The interwoven nature of water and energy in California will undoubtedly grow more complex -- and strained -- in the years to come.
We've been following some of the issues related to the drought in California. In response to water shortages, a "water bank" has been implemented to allow users who do not use all of their water to sell it to other users. In theory, such a system allows water to be used in an efficient manner, with higher priority users gaining the ability to purchase water when there are shortages.
In looking at the reality of implementing such a system, however, it becomes clear that there are challenges on many levels. This is evidenced by the fact that despite the state's efforts, it will likely only promote the trade of 82,000 acre feet of water this year -- less than 15% of what it had been hoping for.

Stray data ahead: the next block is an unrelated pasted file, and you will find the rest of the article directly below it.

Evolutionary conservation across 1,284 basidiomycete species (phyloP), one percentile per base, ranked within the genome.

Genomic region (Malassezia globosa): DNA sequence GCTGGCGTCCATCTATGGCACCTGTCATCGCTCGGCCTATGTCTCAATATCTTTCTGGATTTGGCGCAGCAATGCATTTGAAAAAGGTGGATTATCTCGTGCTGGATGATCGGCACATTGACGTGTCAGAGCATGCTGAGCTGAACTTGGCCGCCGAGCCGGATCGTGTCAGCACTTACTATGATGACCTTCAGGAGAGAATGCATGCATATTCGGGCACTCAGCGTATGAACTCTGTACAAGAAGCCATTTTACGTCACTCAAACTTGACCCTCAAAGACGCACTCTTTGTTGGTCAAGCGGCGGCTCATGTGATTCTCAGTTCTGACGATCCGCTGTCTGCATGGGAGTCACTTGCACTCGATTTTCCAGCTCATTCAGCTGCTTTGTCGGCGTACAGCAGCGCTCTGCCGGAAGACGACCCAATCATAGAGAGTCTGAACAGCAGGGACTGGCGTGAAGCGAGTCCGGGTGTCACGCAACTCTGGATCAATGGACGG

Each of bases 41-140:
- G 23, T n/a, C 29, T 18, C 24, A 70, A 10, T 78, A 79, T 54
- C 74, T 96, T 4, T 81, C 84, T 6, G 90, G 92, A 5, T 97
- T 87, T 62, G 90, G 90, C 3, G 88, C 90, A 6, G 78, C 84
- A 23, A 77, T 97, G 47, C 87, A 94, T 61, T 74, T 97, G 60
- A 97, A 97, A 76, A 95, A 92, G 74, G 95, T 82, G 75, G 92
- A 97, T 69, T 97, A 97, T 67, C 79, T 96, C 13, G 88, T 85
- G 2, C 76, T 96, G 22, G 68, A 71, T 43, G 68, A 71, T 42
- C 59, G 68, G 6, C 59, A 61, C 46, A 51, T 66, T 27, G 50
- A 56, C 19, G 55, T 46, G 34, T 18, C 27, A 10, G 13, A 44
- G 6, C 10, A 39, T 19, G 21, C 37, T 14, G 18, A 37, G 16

One major challenge is related to the price of food crops, which have risen drastically in the last year, making the sale of water less appealing to farmers. Additionally, there is the fundamental challenge of getting the water where it needs to be once it has been purchased, a task that requires vast amounts of energy.